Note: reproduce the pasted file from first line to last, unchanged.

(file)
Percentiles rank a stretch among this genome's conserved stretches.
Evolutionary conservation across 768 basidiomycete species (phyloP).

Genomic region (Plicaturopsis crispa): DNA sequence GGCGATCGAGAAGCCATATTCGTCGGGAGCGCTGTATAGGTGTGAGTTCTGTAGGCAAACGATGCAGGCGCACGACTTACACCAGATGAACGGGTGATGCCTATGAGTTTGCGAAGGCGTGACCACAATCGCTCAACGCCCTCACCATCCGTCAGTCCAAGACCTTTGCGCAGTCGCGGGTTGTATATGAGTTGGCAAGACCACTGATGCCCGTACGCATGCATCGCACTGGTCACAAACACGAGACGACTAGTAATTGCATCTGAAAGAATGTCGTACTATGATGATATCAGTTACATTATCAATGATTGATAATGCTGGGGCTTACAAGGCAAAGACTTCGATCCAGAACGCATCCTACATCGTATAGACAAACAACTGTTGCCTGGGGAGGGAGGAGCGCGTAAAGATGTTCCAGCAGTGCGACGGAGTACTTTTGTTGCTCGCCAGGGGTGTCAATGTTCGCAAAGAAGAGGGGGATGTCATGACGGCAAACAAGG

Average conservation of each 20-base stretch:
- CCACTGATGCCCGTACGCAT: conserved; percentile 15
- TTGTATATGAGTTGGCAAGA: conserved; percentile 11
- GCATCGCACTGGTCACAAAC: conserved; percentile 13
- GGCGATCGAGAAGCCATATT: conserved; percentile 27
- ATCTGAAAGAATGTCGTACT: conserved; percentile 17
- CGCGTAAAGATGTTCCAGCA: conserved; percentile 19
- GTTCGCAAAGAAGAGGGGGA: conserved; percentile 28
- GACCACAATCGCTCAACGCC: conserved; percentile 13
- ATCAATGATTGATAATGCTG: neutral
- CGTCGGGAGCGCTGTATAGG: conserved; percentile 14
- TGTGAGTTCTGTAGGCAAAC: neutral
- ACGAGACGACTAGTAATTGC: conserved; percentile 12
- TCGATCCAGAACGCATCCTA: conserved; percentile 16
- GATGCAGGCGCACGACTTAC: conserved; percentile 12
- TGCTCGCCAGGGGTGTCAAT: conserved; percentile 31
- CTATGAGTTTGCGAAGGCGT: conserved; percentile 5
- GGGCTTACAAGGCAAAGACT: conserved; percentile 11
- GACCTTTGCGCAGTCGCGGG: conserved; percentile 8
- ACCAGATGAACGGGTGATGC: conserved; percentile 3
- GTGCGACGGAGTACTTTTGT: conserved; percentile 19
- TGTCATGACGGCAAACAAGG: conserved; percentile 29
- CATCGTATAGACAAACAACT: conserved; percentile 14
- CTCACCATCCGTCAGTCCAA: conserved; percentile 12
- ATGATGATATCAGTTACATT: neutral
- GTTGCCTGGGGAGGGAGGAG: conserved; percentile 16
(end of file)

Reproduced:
Percentiles rank a stretch among this genome's conserved stretches.
Evolutionary conservation across 768 basidiomycete species (phyloP).

Genomic region (Plicaturopsis crispa): DNA sequence GGCGATCGAGAAGCCATATTCGTCGGGAGCGCTGTATAGGTGTGAGTTCTGTAGGCAAACGATGCAGGCGCACGACTTACACCAGATGAACGGGTGATGCCTATGAGTTTGCGAAGGCGTGACCACAATCGCTCAACGCCCTCACCATCCGTCAGTCCAAGACCTTTGCGCAGTCGCGGGTTGTATATGAGTTGGCAAGACCACTGATGCCCGTACGCATGCATCGCACTGGTCACAAACACGAGACGACTAGTAATTGCATCTGAAAGAATGTCGTACTATGATGATATCAGTTACATTATCAATGATTGATAATGCTGGGGCTTACAAGGCAAAGACTTCGATCCAGAACGCATCCTACATCGTATAGACAAACAACTGTTGCCTGGGGAGGGAGGAGCGCGTAAAGATGTTCCAGCAGTGCGACGGAGTACTTTTGTTGCTCGCCAGGGGTGTCAATGTTCGCAAAGAAGAGGGGGATGTCATGACGGCAAACAAGG

Average conservation of each 20-base stretch:
- CCACTGATGCCCGTACGCAT: conserved; percentile 15
- TTGTATATGAGTTGGCAAGA: conserved; percentile 11
- GCATCGCACTGGTCACAAAC: conserved; percentile 13
- GGCGATCGAGAAGCCATATT: conserved; percentile 27
- ATCTGAAAGAATGTCGTACT: conserved; percentile 17
- CGCGTAAAGATGTTCCAGCA: conserved; percentile 19
- GTTCGCAAAGAAGAGGGGGA: conserved; percentile 28
- GACCACAATCGCTCAACGCC: conserved; percentile 13
- ATCAATGATTGATAATGCTG: neutral
- CGTCGGGAGCGCTGTATAGG: conserved; percentile 14
- TGTGAGTTCTGTAGGCAAAC: neutral
- ACGAGACGACTAGTAATTGC: conserved; percentile 12
- TCGATCCAGAACGCATCCTA: conserved; percentile 16
- GATGCAGGCGCACGACTTAC: conserved; percentile 12
- TGCTCGCCAGGGGTGTCAAT: conserved; percentile 31
- CTATGAGTTTGCGAAGGCGT: conserved; percentile 5
- GGGCTTACAAGGCAAAGACT: conserved; percentile 11
- GACCTTTGCGCAGTCGCGGG: conserved; percentile 8
- ACCAGATGAACGGGTGATGC: conserved; percentile 3
- GTGCGACGGAGTACTTTTGT: conserved; percentile 19
- TGTCATGACGGCAAACAAGG: conserved; percentile 29
- CATCGTATAGACAAACAACT: conserved; percentile 14
- CTCACCATCCGTCAGTCCAA: conserved; percentile 12
- ATGATGATATCAGTTACATT: neutral
- GTTGCCTGGGGAGGGAGGAG: conserved; percentile 16